The following command adds a new passphrase to the first empty key-slot. Use the --key-slot option to specify a different key-slot. One of the passphrases already present on the LUKS device must be entered to authorize the change.

cryptsetup luksAddKey /dev/sda1

The following command removes a passphrase from the LUKS device. Whichever passphrase is entered is removed.

cryptsetup luksRemoveKey /dev/sda1

Warning: Removing the last passphrase makes a LUKS container permanently inaccessible! If you enter the passphrase interactively or supply it via the --key-file option, the command will warn you about the impending disaster (but you can still go ahead and ignore the warning). If you supply the passphrase via stdin, the command will give no warning because it works in batch mode.


Create a filesystem on a LUKS partition

In the previous sections we have seen how to

  1. Initialize a LUKS device and create a LUKS container on the device (luksFormat)
  2. Open the LUKS container (luksOpen)


We are now ready to create a filesystem in the data area on the LUKS container. Example for btrfs:

mkfs.btrfs -f /dev/mapper/encrypted-backup


After that we can mount the filesystem as usual:

mount /dev/mapper/encrypted-backup /mnt/encrypted-backup


Randomize data on LUKS container

Before we create a filesystem on a LUKS container, we should make sure that anyone looking at the raw device will only see random data.

The simplest way to achieve this is to write zeroes into the data area using the dd tool:

dd if=/dev/zero of=/dev/mapper/encrypted-backup

Note that we are writing to the dm-crypt device, not the raw device! This ensures that the stream of zeroes is first encrypted before it is written to the physical disk. Also, the LUKS header and key-slot areas remain untouched.


The process of randomizing the LUKS container can take a very long time. If you want to have a progress report you can send the SIGUSR1 signal to the dd process, or you can use this alternative command line:

pv -tpreb /dev/zero | dd of=/dev/mapper/encrypted-backup bs=128M


Recipes

Map a physical sector to a filesystem block

If the disk drive encounters a read/write error, it will report the number of the bad sector to the kernel and thus to the syslog. If the filesystem does not also report the filesystem block, it may be necessary to find out which filesystem block contains the physical sector.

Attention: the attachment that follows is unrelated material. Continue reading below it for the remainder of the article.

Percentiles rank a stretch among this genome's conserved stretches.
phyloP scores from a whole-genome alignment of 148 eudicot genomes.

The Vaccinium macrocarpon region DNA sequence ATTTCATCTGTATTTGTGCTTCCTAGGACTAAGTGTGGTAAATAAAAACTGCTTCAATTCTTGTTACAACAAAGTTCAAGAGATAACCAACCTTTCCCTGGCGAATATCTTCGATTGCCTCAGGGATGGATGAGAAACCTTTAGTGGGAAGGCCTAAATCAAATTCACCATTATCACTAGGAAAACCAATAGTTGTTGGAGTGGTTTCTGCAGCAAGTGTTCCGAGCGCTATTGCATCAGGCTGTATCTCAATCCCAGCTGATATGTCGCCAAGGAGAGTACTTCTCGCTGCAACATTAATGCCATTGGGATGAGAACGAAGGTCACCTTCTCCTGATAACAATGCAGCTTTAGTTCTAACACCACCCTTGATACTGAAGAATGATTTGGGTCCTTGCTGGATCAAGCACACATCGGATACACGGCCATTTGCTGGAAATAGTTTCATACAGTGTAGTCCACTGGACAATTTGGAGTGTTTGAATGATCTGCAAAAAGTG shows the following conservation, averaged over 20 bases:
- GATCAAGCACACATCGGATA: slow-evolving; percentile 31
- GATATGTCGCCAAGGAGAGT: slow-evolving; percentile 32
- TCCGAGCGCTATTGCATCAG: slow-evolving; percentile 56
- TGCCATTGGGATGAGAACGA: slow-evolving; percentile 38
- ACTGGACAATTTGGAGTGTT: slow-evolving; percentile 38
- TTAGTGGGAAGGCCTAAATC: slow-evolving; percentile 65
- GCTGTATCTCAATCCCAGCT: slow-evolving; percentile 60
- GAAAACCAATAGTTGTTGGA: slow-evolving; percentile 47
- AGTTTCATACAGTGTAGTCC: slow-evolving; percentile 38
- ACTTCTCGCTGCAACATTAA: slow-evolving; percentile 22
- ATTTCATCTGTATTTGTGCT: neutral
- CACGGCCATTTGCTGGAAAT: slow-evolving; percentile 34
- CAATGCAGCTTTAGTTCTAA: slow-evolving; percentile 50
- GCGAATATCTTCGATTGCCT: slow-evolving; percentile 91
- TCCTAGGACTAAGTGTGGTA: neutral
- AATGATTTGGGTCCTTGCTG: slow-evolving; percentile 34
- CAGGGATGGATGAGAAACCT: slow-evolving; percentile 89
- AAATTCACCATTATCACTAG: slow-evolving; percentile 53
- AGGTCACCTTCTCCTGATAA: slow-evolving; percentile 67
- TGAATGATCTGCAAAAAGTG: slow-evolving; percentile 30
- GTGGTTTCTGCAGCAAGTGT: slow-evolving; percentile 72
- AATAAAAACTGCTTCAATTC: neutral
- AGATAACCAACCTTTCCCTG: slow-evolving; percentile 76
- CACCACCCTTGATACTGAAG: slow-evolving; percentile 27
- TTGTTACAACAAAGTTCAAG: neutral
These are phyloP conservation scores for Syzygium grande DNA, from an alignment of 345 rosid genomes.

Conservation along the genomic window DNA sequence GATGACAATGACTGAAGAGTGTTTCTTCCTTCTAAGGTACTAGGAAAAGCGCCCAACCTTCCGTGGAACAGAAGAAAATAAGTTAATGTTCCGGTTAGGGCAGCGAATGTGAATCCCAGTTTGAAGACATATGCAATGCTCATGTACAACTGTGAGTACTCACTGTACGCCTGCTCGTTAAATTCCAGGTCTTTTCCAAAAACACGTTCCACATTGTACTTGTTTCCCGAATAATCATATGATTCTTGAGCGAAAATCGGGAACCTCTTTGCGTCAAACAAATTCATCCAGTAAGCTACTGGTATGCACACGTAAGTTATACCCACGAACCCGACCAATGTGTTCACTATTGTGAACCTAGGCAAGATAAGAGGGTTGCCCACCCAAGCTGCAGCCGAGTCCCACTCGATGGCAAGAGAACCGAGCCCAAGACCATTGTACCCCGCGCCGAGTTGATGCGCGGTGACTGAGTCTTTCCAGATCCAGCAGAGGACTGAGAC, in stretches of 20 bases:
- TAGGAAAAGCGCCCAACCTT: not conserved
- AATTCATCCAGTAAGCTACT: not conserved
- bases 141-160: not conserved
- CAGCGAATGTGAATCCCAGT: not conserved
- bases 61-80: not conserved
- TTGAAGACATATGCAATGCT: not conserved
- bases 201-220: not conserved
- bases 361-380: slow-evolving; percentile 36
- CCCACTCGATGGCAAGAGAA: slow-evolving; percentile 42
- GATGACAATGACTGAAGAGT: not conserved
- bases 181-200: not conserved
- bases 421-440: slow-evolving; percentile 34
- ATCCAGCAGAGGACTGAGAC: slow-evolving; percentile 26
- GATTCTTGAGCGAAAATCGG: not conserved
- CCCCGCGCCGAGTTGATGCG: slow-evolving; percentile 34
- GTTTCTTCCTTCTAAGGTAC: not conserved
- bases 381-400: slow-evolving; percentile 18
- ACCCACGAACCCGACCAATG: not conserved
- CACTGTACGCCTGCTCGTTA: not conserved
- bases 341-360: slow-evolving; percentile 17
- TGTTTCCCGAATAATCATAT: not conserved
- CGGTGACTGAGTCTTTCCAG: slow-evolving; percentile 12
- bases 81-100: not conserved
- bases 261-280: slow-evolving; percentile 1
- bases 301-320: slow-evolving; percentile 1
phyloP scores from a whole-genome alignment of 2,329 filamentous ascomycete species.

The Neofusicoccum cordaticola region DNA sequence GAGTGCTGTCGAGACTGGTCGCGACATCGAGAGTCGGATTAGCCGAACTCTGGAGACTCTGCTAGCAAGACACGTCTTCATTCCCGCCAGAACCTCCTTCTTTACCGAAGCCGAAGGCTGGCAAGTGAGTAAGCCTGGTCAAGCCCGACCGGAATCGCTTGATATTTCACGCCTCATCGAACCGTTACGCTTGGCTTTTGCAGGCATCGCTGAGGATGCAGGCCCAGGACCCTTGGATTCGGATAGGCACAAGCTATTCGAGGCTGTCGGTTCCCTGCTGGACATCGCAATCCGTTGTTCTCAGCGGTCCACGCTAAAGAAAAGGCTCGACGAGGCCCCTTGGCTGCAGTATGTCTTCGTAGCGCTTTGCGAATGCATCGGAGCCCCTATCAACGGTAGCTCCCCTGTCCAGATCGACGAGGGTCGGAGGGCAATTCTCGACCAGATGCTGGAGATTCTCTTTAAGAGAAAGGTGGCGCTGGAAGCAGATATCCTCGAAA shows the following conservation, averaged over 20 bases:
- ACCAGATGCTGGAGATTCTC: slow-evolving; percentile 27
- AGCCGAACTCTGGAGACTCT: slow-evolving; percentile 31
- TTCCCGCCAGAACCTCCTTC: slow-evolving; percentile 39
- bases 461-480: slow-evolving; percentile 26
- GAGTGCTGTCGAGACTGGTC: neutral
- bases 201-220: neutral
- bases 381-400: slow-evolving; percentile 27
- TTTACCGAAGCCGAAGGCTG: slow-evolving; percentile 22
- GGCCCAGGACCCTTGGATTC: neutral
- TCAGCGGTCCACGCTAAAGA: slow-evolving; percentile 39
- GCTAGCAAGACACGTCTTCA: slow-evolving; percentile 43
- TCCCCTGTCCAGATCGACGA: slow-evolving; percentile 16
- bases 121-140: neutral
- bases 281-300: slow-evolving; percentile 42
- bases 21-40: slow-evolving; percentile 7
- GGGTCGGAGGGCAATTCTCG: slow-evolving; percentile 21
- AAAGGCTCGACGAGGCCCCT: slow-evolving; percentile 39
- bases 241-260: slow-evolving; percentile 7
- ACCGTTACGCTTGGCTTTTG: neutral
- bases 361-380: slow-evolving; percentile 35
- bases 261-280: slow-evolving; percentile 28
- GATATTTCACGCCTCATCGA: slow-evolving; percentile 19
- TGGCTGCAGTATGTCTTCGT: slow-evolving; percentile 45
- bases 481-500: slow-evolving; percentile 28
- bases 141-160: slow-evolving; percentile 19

TODO: Write how to do this.


Force reallocation of a bad sector

The glossary explains that reallocation only happens if a write error occurs, so in order to force reallocation we must write data to the bad sector. Let's look at a syslog fragment:

May 15 06:28:17 pelargir kernel: [6849466.884776] ata1.00: exception Emask 0x0 SAct 0x7000003f SErr 0x0 action 0x0
May 15 06:28:17 pelargir kernel: [6849466.885148] ata1.00: irq_stat 0x40000008
May 15 06:28:17 pelargir kernel: [6849466.885738] ata1.00: failed command: READ FPDMA QUEUED
May 15 06:28:17 pelargir kernel: [6849466.886572] ata1.00: cmd 60/08:e0:6f:62:28/00:00:0a:00:00/40 tag 28 ncq 4096 in
May 15 06:28:17 pelargir kernel: [6849466.886572]          res 51/40:08:76:62:28/00:00:0a:00:00/40 Emask 0x409 (media error) <F>
May 15 06:28:17 pelargir kernel: [6849466.888280] ata1.00: status: { DRDY ERR }
May 15 06:28:17 pelargir kernel: [6849466.889113] ata1.00: error: { UNC }
May 15 06:28:17 pelargir kernel: [6849466.892172] ata1.00: configured for UDMA/133
May 15 06:28:17 pelargir kernel: [6849466.892197] sd 0:0:0:0: [sda] tag#28 FAILED Result: hostbyte=DID_OK driverbyte=DRIVER_SENSE
May 15 06:28:17 pelargir kernel: [6849466.892203] sd 0:0:0:0: [sda] tag#28 Sense Key : Medium Error [current] [descriptor]
May 15 06:28:17 pelargir kernel: [6849466.892207] sd 0:0:0:0: [sda] tag#28 Add. Sense: Unrecovered read error - auto reallocate failed
May 15 06:28:17 pelargir kernel: [6849466.892212] sd 0:0:0:0: [sda] tag#28 CDB: Read(10) 28 00 0a 28 62 6f 00 00 08 00
May 15 06:28:17 pelargir kernel: [6849466.892216] blk_update_request: I/O error, dev sda, sector 170418806

First we see that "auto reallocate failed". We also see that the bad sector is 170418806. To force the reallocate we must write to the sector - this will fail and thus trigger the drive's reallocation process.

Before we begin, let's make sure that the sector is actually bad by reading its content.

# hdparm --read-sector 170418806 /dev/sda

/dev/sda:
reading sector 170418806: FAILED: Input/output error

Only if the read failed do we continue with the write. IMPORTANT: Writing to the sector causes data loss !!!

hdparm –-write-sector 170418806 /dev/sda


Mark a filesystem block as bad

Marking a filesystem block as bad will prevent the filesystem from accessing the physical sectors in that block. This has the following effects:

  • Sectors that are pending reallocation will remain in that state because neither reads nor writes will occur anymore for these sectors. This is good because it does not waste the disk's spare area for unnecessary reallocations. This can also be annoying because SMART monitoring tools may unnecessarily warn about the disk's perpetual state of pending reallocations (SMART attribute 197).
  • Sectors that are already reallocated will no longer be accessed, thus the drive's performance will not degrade.

TODO: Write how to do this.